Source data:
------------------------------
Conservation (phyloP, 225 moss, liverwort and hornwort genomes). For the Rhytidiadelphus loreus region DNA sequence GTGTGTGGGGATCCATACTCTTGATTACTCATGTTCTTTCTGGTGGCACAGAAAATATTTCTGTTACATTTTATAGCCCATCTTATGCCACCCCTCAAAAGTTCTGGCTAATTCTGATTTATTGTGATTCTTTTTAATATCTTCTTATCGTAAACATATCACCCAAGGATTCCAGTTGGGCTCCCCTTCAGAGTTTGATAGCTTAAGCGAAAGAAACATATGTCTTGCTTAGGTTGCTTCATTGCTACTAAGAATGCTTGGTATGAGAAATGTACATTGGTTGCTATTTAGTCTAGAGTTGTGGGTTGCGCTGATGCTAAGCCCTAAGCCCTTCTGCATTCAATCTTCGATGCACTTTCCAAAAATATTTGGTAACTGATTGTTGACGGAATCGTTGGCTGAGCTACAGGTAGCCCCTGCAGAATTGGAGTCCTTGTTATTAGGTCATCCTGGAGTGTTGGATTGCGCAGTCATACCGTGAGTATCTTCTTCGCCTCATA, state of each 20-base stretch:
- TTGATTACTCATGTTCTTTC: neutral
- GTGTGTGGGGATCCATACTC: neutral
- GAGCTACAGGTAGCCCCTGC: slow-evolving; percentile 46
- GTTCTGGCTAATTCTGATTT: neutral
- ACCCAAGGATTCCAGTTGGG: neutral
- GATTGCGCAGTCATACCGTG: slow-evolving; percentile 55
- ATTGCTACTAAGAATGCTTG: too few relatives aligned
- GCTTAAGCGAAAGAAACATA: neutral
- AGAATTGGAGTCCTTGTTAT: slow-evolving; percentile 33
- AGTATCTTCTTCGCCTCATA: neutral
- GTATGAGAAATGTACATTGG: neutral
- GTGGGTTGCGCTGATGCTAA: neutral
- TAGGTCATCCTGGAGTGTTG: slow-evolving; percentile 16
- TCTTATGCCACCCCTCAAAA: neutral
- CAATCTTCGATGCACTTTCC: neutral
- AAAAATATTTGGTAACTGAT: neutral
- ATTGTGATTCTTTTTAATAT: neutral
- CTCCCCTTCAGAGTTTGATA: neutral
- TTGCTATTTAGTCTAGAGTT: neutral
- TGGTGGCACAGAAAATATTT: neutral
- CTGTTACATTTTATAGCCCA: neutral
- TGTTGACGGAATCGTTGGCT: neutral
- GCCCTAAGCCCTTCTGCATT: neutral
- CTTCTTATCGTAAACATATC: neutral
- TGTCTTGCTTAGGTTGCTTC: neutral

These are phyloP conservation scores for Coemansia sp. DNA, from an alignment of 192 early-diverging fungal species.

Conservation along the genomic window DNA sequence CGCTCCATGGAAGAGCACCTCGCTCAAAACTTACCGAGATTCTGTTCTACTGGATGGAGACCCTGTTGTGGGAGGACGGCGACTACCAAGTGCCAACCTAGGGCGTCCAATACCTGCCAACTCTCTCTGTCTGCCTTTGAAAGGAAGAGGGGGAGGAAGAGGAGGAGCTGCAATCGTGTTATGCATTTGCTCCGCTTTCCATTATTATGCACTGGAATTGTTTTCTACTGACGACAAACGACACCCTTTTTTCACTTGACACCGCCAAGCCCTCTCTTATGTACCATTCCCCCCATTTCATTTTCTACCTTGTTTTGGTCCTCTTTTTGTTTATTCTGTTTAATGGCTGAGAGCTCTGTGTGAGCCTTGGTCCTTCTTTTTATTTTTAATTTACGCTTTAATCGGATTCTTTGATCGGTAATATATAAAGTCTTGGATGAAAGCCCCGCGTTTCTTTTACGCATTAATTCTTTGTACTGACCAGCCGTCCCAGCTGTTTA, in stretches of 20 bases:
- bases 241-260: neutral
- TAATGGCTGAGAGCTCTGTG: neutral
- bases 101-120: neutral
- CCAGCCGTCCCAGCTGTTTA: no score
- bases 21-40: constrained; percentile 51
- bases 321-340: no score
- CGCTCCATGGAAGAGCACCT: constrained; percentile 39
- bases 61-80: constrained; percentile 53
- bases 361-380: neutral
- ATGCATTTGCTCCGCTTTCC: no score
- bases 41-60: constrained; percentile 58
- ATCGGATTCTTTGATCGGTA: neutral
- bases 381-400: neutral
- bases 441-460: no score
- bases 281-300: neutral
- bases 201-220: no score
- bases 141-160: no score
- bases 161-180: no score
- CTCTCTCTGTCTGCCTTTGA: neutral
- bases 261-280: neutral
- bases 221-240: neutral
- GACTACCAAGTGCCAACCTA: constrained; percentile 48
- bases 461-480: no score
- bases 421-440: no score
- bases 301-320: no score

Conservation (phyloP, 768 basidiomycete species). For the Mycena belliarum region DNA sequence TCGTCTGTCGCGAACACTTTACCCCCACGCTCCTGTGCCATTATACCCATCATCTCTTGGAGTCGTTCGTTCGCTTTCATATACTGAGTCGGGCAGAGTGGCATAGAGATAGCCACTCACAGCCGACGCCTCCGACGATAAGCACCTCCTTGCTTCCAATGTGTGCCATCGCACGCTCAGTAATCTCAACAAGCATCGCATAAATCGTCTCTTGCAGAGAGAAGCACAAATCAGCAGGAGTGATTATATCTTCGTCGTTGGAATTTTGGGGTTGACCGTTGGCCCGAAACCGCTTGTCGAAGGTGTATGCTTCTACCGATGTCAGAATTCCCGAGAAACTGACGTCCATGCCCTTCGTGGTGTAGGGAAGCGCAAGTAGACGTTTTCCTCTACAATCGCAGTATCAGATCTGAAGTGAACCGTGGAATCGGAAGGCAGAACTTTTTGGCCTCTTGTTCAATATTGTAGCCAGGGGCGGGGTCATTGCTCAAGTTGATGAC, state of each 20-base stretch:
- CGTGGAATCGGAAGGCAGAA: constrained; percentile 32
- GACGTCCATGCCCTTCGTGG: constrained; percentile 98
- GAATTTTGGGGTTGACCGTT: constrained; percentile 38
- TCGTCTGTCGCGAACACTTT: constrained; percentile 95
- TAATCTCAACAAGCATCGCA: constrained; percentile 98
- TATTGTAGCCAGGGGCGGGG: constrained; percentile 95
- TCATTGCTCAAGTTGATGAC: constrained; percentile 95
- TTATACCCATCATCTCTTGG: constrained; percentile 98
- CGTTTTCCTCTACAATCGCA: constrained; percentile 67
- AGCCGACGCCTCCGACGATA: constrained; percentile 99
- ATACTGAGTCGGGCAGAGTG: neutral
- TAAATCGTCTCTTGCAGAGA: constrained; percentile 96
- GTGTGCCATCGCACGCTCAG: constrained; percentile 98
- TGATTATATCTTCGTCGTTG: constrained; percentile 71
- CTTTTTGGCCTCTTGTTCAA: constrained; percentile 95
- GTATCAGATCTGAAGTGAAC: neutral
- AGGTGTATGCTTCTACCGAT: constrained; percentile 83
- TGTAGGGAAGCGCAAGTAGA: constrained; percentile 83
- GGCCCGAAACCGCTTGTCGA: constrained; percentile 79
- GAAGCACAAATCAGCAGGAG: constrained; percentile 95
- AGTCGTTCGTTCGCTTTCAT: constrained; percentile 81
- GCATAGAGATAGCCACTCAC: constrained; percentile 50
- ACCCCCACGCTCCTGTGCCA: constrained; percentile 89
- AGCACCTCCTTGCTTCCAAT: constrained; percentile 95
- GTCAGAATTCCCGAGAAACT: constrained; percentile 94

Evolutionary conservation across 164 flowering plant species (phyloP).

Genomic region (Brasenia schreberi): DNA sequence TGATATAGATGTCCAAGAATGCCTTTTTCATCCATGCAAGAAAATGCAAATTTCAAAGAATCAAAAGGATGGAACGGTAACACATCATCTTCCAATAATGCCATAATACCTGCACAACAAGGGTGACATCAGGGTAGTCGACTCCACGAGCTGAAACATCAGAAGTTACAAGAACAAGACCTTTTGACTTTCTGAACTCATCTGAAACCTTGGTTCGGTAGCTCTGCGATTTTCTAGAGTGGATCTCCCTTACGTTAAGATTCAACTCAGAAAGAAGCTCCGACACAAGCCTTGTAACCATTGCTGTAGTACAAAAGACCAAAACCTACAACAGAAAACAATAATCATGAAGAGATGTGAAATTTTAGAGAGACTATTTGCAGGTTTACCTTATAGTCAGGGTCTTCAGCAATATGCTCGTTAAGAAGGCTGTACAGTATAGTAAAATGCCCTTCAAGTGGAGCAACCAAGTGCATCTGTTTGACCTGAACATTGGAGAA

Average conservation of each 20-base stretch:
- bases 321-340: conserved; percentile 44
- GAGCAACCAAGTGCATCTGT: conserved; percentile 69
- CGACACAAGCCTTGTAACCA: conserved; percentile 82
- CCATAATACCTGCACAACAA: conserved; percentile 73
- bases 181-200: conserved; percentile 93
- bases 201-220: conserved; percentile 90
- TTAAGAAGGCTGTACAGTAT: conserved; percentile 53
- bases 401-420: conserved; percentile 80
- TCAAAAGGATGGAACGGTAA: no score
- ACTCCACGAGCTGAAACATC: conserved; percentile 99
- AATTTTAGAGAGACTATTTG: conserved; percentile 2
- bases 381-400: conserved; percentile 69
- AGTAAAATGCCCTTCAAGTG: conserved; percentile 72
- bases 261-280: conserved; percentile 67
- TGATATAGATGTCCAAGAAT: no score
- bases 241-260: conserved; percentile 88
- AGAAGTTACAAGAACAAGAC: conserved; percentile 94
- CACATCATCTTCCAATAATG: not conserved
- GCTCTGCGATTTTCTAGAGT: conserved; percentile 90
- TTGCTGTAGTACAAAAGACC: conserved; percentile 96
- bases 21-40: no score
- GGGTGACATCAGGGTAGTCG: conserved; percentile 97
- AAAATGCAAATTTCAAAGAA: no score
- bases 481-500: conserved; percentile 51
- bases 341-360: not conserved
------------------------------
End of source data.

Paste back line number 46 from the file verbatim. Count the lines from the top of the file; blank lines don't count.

- bases 161-180: no score